Miles
And if you would offer some more advice to founders who are working on purpose driven ventures, how should they communicate with investors? How much emphasis do they put on the business for profit case? And how much emphasis to put on the mission?

Adam
Yeah, I think Greentown is a great ecosystem that shares that right now. I think there's about 80 companies all purpose driven in one way or another? I think the answer depends on at you could broadly break up purpose driven companies, between ones where they, their risk return profile is broadly similar to other startups. And that, you know, they clearly have a strong financial case to succeed in. And in some ways, the impact is is just a another really strong benefit of investing. And that case, you tend to find that that kind of story and pitch deck has a lot of purpose that's integrated into the market opportunity, they very much lead like traditional pitch would. And then kind of the scale of the impact happens towards the end is the icing on the cake. And kind of the wrapping of the presentation that says, not only is this a great investment, but you also can change the world. I think there's a second class of companies where the the market seems very uncertain, you oftentimes find this in developing countries, where, you know, a friend of mine from grad school wanted to start a business turn in sanitation and individual latrines and Africa into fertilizers and other agricultural products. In this case, very much they're leading with the impact the business, most traditional investors will look at this business as too high risk for them. So their primary audience is going to be impact focus families, foundations, or other purpose driven funders, and then you flip it, you kind of more lead with purpose. And the financial story becomes kind of the story of how do we get to a path where we can scale this so that we're not just helping, you know, 100 families, but, you know, a million families or 10 million families. And so, you know, I think it's very much tailored to the type of investor audience you're going after.

Miles
That makes sense. Do you have a favorite book or article that you would recommend to founders?

Adam
Um, I think when I am I'm a little dated, but no David Bornstein wrote, you know, a powerful book around social entrepreneur ship called, I think it's called How to change the world or something of that nature. There's also a great primer on impact investing by Jed, Jed Emerson and a couple other authors called, I believe, that's the Impact Investor. And so I think there's some great kind of inspirational stories to help people realize a lot of this is, you know, who are the heroes, you know, nowadays, we have some great entrepreneurial heroes, but they tend to be maybe the the people who have built the most massive financial companies, the Elon Musk's of the world, or the Bill Gates of the world, become the heroes. I think these kind of books open up to maybe that next tier of heroes where, even if you don't become a billionaire, you find these great success stories of people who took risk, created something that seems so unique and powerful and changing the world. And many of them were able to have financial success along the way. I think those kind of stories are very inspirational to this emerging crop of entrepreneurs coming.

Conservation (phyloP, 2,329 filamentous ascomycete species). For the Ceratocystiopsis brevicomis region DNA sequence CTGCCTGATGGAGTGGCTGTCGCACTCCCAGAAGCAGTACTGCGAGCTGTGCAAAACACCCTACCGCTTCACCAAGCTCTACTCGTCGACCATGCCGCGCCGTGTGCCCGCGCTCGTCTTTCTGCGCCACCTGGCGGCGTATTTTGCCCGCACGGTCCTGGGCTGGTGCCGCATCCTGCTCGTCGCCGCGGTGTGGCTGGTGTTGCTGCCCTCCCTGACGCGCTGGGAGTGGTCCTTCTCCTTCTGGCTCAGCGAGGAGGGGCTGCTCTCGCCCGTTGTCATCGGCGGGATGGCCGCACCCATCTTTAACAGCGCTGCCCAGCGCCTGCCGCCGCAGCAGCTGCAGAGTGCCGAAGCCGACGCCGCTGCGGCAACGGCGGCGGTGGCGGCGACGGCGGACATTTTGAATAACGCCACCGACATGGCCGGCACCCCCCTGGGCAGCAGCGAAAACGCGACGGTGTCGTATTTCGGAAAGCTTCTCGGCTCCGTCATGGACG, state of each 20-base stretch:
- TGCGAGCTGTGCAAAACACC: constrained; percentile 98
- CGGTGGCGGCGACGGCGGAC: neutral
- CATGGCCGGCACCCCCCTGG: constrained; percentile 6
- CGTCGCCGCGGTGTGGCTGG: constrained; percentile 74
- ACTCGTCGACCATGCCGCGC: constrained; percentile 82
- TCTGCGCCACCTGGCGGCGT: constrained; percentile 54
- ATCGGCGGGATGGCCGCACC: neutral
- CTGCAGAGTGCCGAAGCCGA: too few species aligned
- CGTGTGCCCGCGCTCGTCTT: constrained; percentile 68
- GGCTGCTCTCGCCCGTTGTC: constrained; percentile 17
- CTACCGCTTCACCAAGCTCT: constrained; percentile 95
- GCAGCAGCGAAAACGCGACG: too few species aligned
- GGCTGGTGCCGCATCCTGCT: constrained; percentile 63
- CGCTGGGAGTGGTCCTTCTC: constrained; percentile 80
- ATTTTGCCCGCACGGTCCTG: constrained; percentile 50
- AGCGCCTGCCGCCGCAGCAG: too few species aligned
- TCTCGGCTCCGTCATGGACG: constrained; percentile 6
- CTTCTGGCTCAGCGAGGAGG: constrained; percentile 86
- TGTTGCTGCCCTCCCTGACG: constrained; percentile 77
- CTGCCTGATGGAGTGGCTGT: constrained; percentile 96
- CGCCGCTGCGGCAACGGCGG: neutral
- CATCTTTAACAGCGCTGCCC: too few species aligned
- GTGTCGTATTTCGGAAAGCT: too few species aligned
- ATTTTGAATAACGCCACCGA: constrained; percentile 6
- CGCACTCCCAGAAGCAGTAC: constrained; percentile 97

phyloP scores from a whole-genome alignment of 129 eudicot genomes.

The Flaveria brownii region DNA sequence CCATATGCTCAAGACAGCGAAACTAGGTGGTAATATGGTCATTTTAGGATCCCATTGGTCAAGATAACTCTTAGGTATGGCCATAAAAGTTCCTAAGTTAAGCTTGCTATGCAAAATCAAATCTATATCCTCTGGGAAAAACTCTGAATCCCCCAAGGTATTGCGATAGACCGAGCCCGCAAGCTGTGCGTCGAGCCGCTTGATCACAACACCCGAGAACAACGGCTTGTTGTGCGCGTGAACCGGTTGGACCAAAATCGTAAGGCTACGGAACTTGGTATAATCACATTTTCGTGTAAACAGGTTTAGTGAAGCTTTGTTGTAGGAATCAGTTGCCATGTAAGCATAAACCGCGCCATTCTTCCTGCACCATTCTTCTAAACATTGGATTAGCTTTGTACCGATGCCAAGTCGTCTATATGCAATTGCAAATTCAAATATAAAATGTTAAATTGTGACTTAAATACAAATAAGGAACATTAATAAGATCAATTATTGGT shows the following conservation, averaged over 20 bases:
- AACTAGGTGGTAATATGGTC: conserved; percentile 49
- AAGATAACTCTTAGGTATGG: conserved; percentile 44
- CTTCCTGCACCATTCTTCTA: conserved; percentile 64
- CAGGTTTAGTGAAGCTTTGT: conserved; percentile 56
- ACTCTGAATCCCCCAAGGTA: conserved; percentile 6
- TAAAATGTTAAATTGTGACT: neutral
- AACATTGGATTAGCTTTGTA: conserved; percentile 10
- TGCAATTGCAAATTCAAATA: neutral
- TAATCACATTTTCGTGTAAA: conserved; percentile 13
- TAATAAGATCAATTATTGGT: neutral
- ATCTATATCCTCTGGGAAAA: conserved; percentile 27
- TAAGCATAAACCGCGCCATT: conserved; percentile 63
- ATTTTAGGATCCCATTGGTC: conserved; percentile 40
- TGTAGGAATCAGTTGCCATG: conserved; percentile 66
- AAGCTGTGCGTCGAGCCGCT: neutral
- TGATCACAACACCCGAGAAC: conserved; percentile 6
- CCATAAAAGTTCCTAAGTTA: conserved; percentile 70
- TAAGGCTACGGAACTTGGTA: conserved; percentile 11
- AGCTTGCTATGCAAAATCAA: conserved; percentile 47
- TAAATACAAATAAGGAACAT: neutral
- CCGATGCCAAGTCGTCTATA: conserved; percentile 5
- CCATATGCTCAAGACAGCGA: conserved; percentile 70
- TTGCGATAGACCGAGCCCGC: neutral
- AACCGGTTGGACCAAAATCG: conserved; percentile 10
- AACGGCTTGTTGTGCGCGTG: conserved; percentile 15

Miles
So who are your heroes?

Adam
Yeah, for me, it may sound a little cliche, but Muhammad Yunus was it was kind of inspirational for me and the whole learning about the whole microfinance movement. And it sounds maybe even more bizarre. But when we were back as undergrads 20 years ago, it was Newman's Own salad dressing that really shook me. And I was kind of interested in, you know, social good and nonprofits, I was kind of interested in business, and learning that there was this business that made salad dressing, and they had committed to donating 100% of their profits to charity, kind of inspired me that there was a different way to do things, and maybe traditional business and traditional philanthropy. And so I think, and, and I added, and I know, you remember the story, but Honest Tea, the many folks have see it in the supermarkets now. But 20 years ago, it was a new kind of drinks company that said, we're gonna, you know, kind of embed health into and social get into the values of this, you know, low low sugar tea company. And so, I think all of these kind of sat in the back of my head. And, you know, I went down that traditional strategy consulting path for many years. But you know, I had enough self awareness to realize that this wasn't the path for me in and kind of found found a path much more aligned as quick as I could, which which has been great.

Miles
Thank you for that. I think we'll end with that inspiration. And those heroes. Barry and Seth have been on the show before, so check out that episode, and you can learn more about the story of Honest Tea. Adam, thank you so much for coming on. I really appreciate it.

Adam
No, thank you. And this is a important podcast and look forward to continuing to listen in the future.

Miles
All right, bye.

Adam
Bye.